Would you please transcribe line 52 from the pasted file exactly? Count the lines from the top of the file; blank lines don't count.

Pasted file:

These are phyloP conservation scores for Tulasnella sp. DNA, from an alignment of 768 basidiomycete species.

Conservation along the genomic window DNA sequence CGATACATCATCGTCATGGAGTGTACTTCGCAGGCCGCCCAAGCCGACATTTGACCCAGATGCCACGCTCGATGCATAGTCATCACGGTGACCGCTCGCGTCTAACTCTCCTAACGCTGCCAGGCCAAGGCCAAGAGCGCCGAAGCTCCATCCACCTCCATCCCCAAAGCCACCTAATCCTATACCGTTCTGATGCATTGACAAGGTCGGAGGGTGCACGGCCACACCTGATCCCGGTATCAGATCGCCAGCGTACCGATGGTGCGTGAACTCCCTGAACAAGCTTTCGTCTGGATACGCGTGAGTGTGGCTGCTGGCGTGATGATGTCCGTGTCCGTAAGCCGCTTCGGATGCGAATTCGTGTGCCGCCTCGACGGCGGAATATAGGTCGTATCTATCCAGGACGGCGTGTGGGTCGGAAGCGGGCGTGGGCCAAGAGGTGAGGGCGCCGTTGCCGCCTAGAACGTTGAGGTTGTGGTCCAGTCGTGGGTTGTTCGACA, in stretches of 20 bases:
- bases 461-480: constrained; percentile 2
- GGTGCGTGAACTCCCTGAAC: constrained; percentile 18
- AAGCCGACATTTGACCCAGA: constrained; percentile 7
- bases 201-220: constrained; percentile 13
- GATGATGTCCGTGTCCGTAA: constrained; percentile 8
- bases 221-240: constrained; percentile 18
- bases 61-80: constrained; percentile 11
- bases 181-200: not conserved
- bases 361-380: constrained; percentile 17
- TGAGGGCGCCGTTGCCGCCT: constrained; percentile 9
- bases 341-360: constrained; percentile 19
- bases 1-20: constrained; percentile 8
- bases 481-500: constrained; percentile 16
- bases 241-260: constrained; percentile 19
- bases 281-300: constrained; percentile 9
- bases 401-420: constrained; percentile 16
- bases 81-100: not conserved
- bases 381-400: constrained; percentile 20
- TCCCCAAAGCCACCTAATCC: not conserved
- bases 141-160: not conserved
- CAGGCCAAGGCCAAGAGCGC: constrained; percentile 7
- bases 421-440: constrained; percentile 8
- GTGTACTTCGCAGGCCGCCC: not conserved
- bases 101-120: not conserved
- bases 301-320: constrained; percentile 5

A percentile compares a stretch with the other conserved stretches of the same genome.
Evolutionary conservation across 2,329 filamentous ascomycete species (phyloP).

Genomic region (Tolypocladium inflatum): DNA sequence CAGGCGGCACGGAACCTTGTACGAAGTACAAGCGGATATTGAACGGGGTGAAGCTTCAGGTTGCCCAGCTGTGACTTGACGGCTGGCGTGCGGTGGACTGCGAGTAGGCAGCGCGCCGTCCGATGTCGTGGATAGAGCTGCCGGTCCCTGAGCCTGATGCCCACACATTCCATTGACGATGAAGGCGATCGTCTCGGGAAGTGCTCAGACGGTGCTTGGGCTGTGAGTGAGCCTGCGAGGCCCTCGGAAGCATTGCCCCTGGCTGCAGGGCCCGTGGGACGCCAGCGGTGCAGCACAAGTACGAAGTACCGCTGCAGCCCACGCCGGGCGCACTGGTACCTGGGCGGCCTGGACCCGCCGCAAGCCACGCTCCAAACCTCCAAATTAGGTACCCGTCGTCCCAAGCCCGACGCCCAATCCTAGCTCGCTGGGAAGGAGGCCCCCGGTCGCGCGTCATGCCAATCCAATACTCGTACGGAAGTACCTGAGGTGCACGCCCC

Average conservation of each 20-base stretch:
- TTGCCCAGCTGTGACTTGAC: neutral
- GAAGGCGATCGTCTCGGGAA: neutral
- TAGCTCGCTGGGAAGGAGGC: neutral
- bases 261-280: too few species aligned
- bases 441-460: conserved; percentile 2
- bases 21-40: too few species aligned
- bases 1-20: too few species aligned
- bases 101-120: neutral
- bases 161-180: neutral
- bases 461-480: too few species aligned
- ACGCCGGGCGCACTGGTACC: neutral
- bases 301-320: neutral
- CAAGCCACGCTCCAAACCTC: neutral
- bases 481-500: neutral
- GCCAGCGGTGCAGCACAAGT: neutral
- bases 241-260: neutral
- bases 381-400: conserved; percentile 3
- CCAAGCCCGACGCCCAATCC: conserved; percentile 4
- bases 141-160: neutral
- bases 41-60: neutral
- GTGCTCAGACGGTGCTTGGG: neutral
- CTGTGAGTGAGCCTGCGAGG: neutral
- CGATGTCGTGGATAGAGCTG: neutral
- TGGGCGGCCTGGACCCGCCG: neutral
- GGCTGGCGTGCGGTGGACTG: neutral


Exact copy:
- GTGCTCAGACGGTGCTTGGG: neutral